by NPR Staff
- September 11, 2010
"You need to invest in your future." "A home is a great investment." "It might be painful for a while, but it's worth it."
These are the refrains Dawn Crowell of St. Paul, Minn., heard over and over again from just about everyone.
The single mother of four eventually bought a house with the assumption that it would only increase in value. But like millions of Americans, Crowell has seen the value of her house plummet.
Over the past four years, Americans have lost more than $5 trillion in wealth tied up in their homes. Economists hold vastly different views on whether there are worse days to come, and whether the home was ever meant to be a nest egg.
The 40-Year Bubble
Market-watcher Barry Ritholtz tells NPR's Guy Raz that based on his estimates, homes are still overvalued by about 10 to 20 percent, and that means prices can go down even further.
For him, there is no such thing as a foolproof investment, and the conditions that created the rising home values of the last 20 to 40 years were rare.
"If you look at the factors that were driving home prices from 1970 to 2000, they don't exist going forward," he says.
Ritholtz attributes the housing bubble to both the availability of credit and the baby boom generation. He says in the '80s and '90s that generation was at prime home-buying age, and now, that demographic bulge no longer exists.
Plus, he says, there’s the impact of mortgage rates, now at record lows just above 4 percent.
"They're likely over the next 10 to 20 [years] to go higher and that creates a headwind to potential real estate appreciation," he says.
But according to professor Karl Case, one half of the Case-Shiller index, there's some good news as well.
The Case-Shiller index is one of the best measures of home values, and the latest numbers show that homes are now worth about the same as they were in 2003.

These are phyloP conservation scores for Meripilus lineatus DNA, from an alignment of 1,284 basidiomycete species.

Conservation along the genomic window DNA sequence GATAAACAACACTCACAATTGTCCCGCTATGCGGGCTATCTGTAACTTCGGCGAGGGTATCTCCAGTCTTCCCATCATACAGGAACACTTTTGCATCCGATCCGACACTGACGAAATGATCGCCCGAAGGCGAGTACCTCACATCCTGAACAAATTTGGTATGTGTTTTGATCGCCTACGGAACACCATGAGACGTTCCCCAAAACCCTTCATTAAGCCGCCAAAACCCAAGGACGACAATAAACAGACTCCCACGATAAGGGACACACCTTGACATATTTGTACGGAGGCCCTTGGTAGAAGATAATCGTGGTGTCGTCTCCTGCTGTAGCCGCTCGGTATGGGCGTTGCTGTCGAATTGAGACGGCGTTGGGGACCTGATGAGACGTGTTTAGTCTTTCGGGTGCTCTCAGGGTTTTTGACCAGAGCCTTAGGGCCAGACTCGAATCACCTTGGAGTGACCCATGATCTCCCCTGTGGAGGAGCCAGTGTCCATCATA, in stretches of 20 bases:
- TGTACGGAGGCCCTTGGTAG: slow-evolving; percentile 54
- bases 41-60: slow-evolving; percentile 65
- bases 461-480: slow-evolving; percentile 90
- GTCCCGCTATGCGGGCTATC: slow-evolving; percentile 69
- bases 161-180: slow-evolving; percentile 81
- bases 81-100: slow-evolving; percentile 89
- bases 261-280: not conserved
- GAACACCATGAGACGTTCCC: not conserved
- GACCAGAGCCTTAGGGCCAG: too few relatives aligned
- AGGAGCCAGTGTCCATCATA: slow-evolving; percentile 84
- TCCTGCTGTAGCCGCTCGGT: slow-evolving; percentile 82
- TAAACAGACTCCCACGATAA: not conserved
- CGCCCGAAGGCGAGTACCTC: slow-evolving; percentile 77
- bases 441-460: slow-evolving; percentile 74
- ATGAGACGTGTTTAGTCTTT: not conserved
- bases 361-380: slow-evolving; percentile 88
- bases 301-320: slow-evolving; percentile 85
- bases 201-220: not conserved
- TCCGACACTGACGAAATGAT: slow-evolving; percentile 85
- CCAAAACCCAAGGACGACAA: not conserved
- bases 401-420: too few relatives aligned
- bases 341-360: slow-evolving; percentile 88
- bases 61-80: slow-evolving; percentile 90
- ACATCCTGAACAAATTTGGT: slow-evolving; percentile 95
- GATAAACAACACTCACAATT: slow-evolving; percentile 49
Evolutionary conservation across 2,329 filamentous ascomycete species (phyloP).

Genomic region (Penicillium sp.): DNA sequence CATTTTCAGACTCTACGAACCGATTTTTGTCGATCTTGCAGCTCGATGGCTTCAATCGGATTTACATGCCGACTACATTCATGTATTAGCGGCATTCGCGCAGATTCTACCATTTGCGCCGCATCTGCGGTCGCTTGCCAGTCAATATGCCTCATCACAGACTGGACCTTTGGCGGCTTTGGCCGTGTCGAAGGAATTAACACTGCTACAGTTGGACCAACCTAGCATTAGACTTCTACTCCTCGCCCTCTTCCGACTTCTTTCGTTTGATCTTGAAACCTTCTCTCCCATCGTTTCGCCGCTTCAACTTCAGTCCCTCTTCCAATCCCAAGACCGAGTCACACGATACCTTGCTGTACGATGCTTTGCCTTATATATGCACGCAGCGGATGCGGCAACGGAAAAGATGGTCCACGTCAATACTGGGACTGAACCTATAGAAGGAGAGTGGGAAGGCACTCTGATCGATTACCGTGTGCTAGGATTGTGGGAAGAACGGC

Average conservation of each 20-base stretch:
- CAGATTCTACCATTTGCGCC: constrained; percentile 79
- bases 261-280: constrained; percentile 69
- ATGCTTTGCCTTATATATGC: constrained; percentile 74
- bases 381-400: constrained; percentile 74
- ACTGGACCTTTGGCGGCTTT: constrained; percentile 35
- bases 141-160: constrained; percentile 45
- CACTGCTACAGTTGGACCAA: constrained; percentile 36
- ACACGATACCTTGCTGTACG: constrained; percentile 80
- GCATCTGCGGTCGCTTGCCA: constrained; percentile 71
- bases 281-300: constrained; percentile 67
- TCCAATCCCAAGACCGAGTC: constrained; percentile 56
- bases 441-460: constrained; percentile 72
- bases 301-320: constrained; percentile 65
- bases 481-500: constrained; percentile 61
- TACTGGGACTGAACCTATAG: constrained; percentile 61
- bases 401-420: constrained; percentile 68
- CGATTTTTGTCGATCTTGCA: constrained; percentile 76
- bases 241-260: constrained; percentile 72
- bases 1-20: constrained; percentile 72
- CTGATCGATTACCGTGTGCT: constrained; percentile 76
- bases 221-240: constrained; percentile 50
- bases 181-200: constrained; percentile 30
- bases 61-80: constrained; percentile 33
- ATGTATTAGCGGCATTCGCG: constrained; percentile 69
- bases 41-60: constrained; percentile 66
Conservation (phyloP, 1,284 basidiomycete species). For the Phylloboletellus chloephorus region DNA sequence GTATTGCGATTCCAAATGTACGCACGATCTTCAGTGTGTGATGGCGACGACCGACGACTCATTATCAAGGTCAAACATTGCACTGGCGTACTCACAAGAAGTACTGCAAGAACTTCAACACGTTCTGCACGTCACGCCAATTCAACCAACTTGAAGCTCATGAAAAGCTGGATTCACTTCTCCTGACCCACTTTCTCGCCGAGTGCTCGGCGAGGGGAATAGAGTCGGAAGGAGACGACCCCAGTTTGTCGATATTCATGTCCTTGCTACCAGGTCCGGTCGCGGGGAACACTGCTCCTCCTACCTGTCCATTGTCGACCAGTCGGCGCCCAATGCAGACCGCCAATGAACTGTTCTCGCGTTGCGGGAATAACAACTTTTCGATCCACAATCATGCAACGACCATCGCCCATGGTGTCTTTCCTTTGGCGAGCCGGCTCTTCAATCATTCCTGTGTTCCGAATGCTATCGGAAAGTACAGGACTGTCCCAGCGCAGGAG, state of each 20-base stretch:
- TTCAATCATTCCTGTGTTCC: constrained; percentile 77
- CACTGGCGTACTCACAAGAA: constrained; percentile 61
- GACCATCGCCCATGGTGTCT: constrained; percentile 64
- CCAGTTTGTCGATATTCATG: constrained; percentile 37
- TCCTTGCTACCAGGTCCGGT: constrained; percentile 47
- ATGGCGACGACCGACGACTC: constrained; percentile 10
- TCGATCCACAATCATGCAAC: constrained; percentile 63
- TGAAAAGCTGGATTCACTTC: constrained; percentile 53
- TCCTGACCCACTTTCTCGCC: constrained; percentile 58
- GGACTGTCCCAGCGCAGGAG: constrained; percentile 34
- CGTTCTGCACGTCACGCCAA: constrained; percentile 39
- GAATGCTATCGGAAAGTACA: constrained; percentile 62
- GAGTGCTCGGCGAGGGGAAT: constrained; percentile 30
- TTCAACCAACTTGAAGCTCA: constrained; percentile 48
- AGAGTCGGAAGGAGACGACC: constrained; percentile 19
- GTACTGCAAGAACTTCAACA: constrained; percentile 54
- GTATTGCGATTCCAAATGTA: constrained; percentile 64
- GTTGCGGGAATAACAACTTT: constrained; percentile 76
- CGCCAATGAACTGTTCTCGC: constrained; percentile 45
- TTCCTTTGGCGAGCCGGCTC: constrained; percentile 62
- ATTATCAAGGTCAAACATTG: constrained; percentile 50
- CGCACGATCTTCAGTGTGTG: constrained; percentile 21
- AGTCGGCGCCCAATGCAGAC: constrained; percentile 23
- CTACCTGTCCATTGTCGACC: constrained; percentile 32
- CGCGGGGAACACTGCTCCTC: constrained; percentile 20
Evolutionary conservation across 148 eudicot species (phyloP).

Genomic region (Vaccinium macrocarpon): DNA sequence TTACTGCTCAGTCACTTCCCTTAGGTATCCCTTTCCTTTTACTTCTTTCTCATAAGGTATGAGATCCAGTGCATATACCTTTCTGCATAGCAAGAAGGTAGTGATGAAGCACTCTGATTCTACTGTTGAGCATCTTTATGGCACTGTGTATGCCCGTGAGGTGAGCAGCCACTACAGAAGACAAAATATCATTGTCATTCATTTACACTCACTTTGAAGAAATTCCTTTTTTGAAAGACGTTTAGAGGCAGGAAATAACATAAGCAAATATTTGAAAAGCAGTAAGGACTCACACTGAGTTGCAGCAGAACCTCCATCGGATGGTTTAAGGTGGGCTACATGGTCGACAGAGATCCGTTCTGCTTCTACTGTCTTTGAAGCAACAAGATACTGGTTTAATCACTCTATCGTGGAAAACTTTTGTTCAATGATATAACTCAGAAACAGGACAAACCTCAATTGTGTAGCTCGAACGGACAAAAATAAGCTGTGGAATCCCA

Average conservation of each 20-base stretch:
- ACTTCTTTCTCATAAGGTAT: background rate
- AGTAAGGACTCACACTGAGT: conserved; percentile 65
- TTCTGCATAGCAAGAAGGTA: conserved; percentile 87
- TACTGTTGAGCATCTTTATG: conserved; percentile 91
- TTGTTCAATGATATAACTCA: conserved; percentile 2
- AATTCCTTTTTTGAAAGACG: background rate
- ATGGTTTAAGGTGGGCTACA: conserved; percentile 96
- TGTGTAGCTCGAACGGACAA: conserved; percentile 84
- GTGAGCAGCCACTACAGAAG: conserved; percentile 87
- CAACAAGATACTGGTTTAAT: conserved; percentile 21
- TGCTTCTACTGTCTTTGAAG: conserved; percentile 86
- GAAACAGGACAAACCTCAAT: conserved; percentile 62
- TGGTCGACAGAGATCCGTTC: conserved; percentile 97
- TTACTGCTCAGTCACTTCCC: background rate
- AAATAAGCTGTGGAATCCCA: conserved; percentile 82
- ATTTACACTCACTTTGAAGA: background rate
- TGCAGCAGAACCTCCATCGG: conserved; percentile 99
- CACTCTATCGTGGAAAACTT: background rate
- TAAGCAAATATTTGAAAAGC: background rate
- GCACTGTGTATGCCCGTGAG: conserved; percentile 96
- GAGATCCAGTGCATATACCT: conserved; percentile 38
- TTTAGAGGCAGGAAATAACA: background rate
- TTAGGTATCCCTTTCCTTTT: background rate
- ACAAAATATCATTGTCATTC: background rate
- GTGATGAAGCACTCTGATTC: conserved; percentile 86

Case says the housing market seems to have bottomed out, and in some places, prices are coming back up.
The cost of California homes -- which account for a quarter of the market -- have gone up dramatically. Not long ago, San Francisco had hit bottom; Case says that market is now up by 21 percent.
"Eventually when prices get down low enough, people are going to buy this property," he says. "They're going to buy it up, they're going to live in it, and by all historical standards, they're getting a pretty good bargain right now."
According to Case, prices are the best they've been in five years -- and perhaps in his lifetime. He says the idea of a house having ever-increasing value never existed, but a house can still be a good long-term investment.
"If you don't think of housing just as something to earn you capital gains in the long run, but something you're going to live in, and you can afford to pay the payments on it," he says, "it looks to be a pretty good deal." [Copyright 2010 National Public Radio]
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